It was 1887, and William James was desperate. He had been expelled from Yellowstone National Park for poaching. In that era there were no laws that required jail time for such an offense. Expulsion and confiscation of killed game were the only penalties for poaching, but the resulting publicity made it hard for James to find a job. Consequently, on the evening of July 4th, James and a comrade planned a robbery just inside the park’s north entrance.In the bars of Gardiner, Montana, it was “common knowledge” that the Army payroll was transferred from the railroad terminus in Gardiner to park headquarters at Fort Yellowstone via stagecoach. James had decided that this robbery would be easy and would set him up for a long time. However, as so often happens, a “hitch” developed. The paymaster and his precious satchel passed by the unsuspecting robbers in a buggy. So, instead of an Army payroll, the stagecoach robbery netted $16 and two exotic coins, which the robbers took from Judge John F. Lacey of Oskaloosa, Iowa. Judge Lacey would not
forget his experience in Yellowstone.

Until the Yellowstone Park Act was passed in 1872, most resource-related laws of the post-Civil War era were designed to promote industry and expedite the exploitation of the nation’s resources. Not only did the Yellowstone Park Act set aside a large tract of land as a “public pleasuring ground,” but it directed the Secretary of the Interior to enact regulations protecting the park from “wanton destruction.” Unfortunately, the law did not provide for enforcement of those regulations.

By 1886 widespread poaching and vandalism of park features resulted in the government sending the U.S. Cavalry to Yellowstone to provide some protection for park resources. Regular patrols were sent into the park in all seasons to stop poaching and provide an authoritarian presence. Felix Burgess (a civilian scout) and Sergeant Troike were on just such a winter patrol in Yellowstone’s backcountry investigating a faint sledge trail that appeared to run from Cooke City to Astringent Creek in Pelican Valley. On the morning of March 13, 1894, Burgess and Troike found and followed a faint snowshoe track. The tracks led to six buffalo scalps suspended in a tree and then to a newly erected cabin on Pelican Creek. The scout and the sergeant shortly heard shots and discovered Ed Howell removing the scalps from five freshly killed bison. Burgess, armed with a pistol, had to cross 200 yards of open meadow without being discovered by the well-armed poacher or his dog. The surprised poacher assured his captors that they would not have taken him if he had seen them coming, and punctuated his sincerity by trying to kill his derelict dog.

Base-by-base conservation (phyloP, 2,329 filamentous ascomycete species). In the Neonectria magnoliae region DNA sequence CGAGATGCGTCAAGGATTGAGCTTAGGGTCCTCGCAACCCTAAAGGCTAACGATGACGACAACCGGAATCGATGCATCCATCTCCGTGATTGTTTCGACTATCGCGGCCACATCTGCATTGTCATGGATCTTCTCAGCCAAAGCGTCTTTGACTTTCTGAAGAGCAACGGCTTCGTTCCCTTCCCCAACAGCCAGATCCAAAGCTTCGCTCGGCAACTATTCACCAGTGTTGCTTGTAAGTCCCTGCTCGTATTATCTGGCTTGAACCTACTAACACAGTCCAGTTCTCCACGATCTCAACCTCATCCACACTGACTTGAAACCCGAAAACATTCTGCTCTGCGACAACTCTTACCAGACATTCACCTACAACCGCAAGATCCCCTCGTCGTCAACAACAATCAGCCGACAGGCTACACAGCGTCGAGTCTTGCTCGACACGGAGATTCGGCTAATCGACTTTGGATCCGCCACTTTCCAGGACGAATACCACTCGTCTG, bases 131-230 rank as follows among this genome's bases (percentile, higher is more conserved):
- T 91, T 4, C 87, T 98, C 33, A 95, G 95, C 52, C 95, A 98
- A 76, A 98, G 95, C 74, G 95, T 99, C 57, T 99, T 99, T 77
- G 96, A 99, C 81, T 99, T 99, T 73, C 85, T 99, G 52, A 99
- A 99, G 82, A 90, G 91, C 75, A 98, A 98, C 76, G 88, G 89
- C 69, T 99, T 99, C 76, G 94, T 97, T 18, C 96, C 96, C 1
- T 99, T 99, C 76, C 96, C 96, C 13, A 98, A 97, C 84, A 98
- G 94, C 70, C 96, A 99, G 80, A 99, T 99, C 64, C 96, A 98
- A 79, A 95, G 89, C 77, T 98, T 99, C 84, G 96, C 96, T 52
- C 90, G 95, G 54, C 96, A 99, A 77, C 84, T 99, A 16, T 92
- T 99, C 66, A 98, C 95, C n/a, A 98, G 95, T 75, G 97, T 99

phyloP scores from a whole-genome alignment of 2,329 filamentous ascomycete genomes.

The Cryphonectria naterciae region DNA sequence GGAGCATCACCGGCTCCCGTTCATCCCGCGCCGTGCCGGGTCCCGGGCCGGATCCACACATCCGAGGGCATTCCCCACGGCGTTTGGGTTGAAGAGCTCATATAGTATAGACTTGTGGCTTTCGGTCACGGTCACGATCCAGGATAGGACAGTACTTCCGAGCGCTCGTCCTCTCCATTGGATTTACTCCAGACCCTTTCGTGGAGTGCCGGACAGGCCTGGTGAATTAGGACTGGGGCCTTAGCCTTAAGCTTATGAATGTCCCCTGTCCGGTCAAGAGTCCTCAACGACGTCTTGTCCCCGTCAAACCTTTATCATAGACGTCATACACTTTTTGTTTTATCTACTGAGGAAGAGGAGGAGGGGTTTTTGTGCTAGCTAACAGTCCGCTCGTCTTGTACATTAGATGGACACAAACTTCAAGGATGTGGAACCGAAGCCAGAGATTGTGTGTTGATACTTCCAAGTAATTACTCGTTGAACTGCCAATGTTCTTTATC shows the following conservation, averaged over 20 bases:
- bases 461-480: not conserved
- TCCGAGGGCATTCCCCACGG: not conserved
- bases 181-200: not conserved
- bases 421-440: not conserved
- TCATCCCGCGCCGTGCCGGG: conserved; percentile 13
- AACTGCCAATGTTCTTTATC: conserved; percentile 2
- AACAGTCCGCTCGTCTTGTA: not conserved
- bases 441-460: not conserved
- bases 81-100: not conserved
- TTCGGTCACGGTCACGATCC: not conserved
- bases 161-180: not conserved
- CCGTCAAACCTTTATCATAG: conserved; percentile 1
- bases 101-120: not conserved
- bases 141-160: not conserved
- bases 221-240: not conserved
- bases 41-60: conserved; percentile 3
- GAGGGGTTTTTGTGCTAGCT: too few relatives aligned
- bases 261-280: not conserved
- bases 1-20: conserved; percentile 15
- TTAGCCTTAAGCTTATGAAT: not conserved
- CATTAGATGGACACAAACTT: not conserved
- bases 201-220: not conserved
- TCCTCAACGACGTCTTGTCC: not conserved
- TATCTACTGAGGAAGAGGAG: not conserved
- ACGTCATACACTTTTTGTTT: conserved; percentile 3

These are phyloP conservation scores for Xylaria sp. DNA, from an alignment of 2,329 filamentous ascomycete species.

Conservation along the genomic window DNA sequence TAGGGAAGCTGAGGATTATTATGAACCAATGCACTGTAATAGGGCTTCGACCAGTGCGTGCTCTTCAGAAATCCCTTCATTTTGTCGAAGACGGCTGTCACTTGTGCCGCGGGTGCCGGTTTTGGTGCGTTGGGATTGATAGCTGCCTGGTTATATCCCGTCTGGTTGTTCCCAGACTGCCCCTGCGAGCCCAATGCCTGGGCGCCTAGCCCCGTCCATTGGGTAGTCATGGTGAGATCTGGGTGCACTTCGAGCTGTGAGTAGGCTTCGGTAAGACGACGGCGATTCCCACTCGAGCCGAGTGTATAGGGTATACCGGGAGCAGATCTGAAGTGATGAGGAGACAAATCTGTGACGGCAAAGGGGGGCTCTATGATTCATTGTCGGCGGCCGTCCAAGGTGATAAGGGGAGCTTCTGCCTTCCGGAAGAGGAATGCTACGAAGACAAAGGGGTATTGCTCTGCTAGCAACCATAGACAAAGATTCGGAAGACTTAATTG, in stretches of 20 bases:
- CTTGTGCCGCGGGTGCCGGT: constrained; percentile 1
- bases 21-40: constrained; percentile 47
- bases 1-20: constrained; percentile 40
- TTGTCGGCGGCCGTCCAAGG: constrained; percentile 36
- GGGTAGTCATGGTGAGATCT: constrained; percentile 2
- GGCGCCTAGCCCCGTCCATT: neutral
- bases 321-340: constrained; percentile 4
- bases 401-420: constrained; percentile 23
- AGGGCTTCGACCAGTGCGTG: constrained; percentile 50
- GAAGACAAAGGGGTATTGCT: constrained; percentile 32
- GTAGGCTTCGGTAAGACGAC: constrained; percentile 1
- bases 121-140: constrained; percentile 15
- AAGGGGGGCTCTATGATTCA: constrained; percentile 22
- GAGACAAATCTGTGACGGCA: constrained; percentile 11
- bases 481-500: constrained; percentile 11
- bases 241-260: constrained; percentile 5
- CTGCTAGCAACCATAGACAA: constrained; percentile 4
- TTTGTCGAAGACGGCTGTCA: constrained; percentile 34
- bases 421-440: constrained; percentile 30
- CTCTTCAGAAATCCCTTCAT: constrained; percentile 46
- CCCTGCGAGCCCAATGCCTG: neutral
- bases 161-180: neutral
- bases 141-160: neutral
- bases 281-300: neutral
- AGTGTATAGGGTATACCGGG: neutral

On the return trip to Fort Yellowstone with Howell in custody, the patrol came across Emerson Hough, field correspondent for Forest and Stream magazine. Hough was exploring Yellowstone as part of the magazine-sponsored “Yellowstone National Park Game Expedition.” Hough and his editor, George Bird Grinnell, were both ardent conservationists, and Hough was incensed by the story of Howell’s bison killing. While the soldiers stood by, Hough wrote a dispatch about Howell’s poaching for the soldiers to telegraph to Grinnell in New York City when they got back to Fort Yellowstone.

Under the laws of the time, the only punishment that Captain George Anderson (the Fort’s commander) could administer to Howell was confiscation of the bison and expulsion from the park. However, Editor Grinnell published Hough’s dispatch in Forest and Stream, and then he and influential friends went to Washington to lobby for a means to stop such blatant acts.

Less than two weeks after Ed Howell’s capture, Representative John Lacey of Iowa, personally familiar with Yellowstone’s lawlessness and now chairman of the House Committee on Public Lands, introduced the Yellowstone Park Protection Bill: “An Act to protect the birds and animals in Yellowstone National Park, and to punish crimes in said park, and for other purposes.” The bill affirmed that Yellowstone National Park was under the “sole and exclusive jurisdiction” of the United States and placed it in the Judicial District of Wyoming. It directed the Secretary of the Interior to protect, “all timber, mineral deposits, natural curiosities, or wonderful objects within said park . . . and to protect the birds and animals of the park from harassment and destruction.” The bill also directed that a magistrate be appointed to hear and act on complaints for violation of the Act, to issue warrants, and to determine whether people charged with felonies should be held for trial in District Court. It set the magistrate’s salary at $1000 per year and directed the Secretary of the Interior to build a jail and an office for the magistrate. The penalty for violating the Act was a fine of up to $1000 and/or imprisonment for up to two years and forfeiture of all equipment (including firearms and means of transportation) used during
the commission of any crime. The Act was signed into law in May. Captain Anderson proclaimed that Howell’s crime was “the most fortunate thing that ever happened to the Park.”

In an ironic ending to this tale, Captain Anderson caught Ed Howell sitting in the barber’s chair at the Mammoth Hotel in July 1894. Howell was subsequently convicted for “returning after expulsion,” making him the first person prosecuted under the Lacey Act.